462b On Divination in Sleep De Divinatione per Somnum
464b On Length and Shortness
of Life
De Longitudine et Brevitate Vitae
467b On Youth, Old Age, Life
and Death, and Respiration
De Juventute et Senectute, De
Vita et Morte, De Respiratione
481a [On Breath] [De Spiritu]
486a History of Animals Historia Animalium
639a Parts of Animals De Partibus Animalium
698a Movement of Animals De Motu Animalium
704a Progression of Animals De Incessu Animalium
715a Generation of Animals De Generatione Animalium
791a [On Colors] [De Coloribus]
800a [On Things Heard] [De audibilibus]
805a [Physiognomonics] [Physiognomonica]
815a [On Plants] [De Plantis]
830a [On Marvellous Things Heard] [De mirabilibus auscultationibus]
847a [Mechanics] [Mechanica]
859a Problems* Problemata*
968a [On Indivisible Lines] [De Lineis Insecabilibus]
973a [The Situations and Names
of Winds
[Ventorum Situs]
974a [On Melissus, Xenophanes,
and Gorgias
[De Melisso, Xenophane, Gorgia]
980a Metaphysics Metaphysica
Ethics and politics
1094a Nicomachean Ethics Ethica Nicomachea
1181a Great Ethics* Magna Moralia*
1214a Eudemian Ethics Ethica Eudemia
1249a [On Virtues and Vices] [De Virtutibus et Vitiis Libellus]
1252a Politics Politica
1343a Economics* Oeconomica*
Rhetoric and poetics
1354a Rhetoric Ars Rhetorica
1420a [Rhetoric to Alexander] [Rhetorica ad Alexandrum]
1447a Poetics Ars Poetica


Surviving fragments of the many lost works of Aristotle were included in the fifth volume of Bekker's edition, edited by Valentin Rose. These are not cited by Bekker numbers, however, but according to fragment numbers. Rose's first edition of the fragments of Aristotle was Aristoteles Pseudepigraphus (1863). As the title suggests, Rose considered these all to be spurious. The numeration of the fragments in a revised edition by Rose, published in the Teubner series, Aristotelis qui ferebantur librorum fragmenta, Leipzig, 1886, is still commonly used (indicated by R3), although there is a more current edition with a different numeration by Olof Gigon (published in 1987 as a new vol. 3 in Walter de Gruyter's reprint of the Bekker edition), and a new de Gruyter edition by Eckart Schütrumpf is in preparation.[11]

For a selection of the fragments in English translation, see W. D. Ross, Select Fragments (Oxford 1952), and Jonathan Barnes (ed.), The Complete Works of Aristotle: The Revised Oxford Translation, vol. 2, Princeton 1984, pp. 2384–2465. A new translation exists of the fragments of Aristotle's Protrepticus, by Hutchinson and Johnson (2015).[12]

The works surviving only in fragments include the dialogues On Philosophy (or On the Good), Eudemus (or On the Soul), On Justice, and On Good Birth. The possibly spurious work, On Ideas survives in quotations by Alexander of Aphrodisias in his commentary on Aristotle's Metaphysics. For the dialogues, see also the editions of Richard Rudolf Walzer, Aristotelis Dialogorum fragmenta, in usum scholarum (Florence 1934), and Renato Laurenti, Aristotele: I frammenti dei dialoghi (2 vols.), Naples: Luigi Loffredo, 1987.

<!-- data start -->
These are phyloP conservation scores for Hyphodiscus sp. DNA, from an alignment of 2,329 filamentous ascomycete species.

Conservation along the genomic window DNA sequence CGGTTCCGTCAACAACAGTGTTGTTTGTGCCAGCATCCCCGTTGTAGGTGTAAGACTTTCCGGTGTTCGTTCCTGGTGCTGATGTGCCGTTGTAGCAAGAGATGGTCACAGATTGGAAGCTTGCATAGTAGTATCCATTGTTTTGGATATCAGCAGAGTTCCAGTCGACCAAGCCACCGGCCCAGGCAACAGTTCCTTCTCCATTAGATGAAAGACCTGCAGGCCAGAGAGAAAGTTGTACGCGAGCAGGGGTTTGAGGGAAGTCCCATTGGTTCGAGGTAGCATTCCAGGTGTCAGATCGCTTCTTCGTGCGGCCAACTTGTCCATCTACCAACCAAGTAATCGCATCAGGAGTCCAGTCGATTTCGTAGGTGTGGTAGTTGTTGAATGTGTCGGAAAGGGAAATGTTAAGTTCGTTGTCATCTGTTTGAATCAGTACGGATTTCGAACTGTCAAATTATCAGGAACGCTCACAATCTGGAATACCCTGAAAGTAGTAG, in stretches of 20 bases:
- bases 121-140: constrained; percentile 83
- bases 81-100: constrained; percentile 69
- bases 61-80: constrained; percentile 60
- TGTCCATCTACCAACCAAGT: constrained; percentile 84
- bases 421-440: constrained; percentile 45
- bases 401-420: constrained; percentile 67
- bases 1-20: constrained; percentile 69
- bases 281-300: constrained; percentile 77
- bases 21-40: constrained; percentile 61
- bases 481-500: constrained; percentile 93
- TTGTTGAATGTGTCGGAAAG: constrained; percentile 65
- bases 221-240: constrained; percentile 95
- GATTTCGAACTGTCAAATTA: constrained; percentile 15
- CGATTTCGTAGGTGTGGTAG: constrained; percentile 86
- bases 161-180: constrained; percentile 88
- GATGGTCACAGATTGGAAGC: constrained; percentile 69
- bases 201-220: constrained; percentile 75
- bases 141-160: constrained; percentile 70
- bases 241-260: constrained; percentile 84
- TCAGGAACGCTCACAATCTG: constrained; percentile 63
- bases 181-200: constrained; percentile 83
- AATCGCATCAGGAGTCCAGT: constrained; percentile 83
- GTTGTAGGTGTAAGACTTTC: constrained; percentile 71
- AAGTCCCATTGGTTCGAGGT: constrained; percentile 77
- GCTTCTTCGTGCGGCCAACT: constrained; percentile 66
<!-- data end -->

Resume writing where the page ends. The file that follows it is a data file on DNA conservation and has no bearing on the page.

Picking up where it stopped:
Printed editions

Aristotle's works have been published in many printed editions, either as complete editions of all surviving writings or as partial collections. English complete editions include:


  1. ^ Barnes 1995, p. 12; Aristotle himself: Nicomachean Ethics 1102a26–27. Aristotle himself never uses the term "esoteric" or "acroamatic". For other passages where Aristotle speaks of exōterikoi logoi, see W. D. Ross, Aristotle's Metaphysics (1953), vol. 2, pp. 408–410. Ross defends an interpretation according to which the phrase, at least in Aristotle's own works, usually refers generally to "discussions not peculiar to the Peripatetic school", rather than to specific works of Aristotle's own.
  2. ^ House, Humphry (1956). Aristotles Poetics. p. 35.
  3. ^ Barnes 1995, p. 12.
  4. ^ Ammonius (1991). On Aristotle's Categories. Ithaca, NY: Cornell University Press. ISBN 0-8014-2688-X. p. 15
  5. ^ W. D. Ross, Aristotle's Metaphysics (1953), vol. 1, p. lxxxii. By the "physical works", Ross means the Physics, On the Heavens, On Generation and Corruption, and the Meteorology; see Ross, Aristotle's Physics (1936), p. 3.
  6. ^ E.g., Barnes 1995, pp. 18–22.
  7. ^ Strabo. Historical Sketches. Vol. XIII.
  8. ^ a b c d e Aristotle (1885). "On the Nicomachean Ethics, in relation to the other Ethical Writings included among the Works of Aristotle". In Grant, Alexander (ed.). The Ethics of Aristotle, Illustrated with Essays and Notes. Vol. 1 (4th ed.). Longmans, Green & Co.
  9. ^ Porphyry. The Life of Plotinus. 24.
  10. ^ Laërtius, Diogenes. "V. Aristotle". The Lives and Opinions of Eminent Philosophers.
  11. ^ "CU-Boulder Expert Wins $75,000 Award For Research On Aristotle," Archived 2016-04-18 at the Wayback Machine University of Colorado Office of News Services, December 14, 2005.
  12. ^ D. S. Hutchinson & Monte Ransome Johnson (25 January 2015). "New Reconstruction, includes Greek text".


Works cited
  • Barnes, Jonathan (1995). "Life and Work". The Cambridge Companion to Aristotle.
  • Lynch, John Patrick (1972). Aristotle's School: a Study of a Greek Educational Institution. University of California Press.
  • Novak, Joseph A. (2001). "Abduction and Aristotle's Library" (PDF). Scholarship at Uwindsor.
  • Watson, Walter (2012). The Lost Second Book of Aristotle's Poetics. University of Chicago Press. ISBN 9780226875101.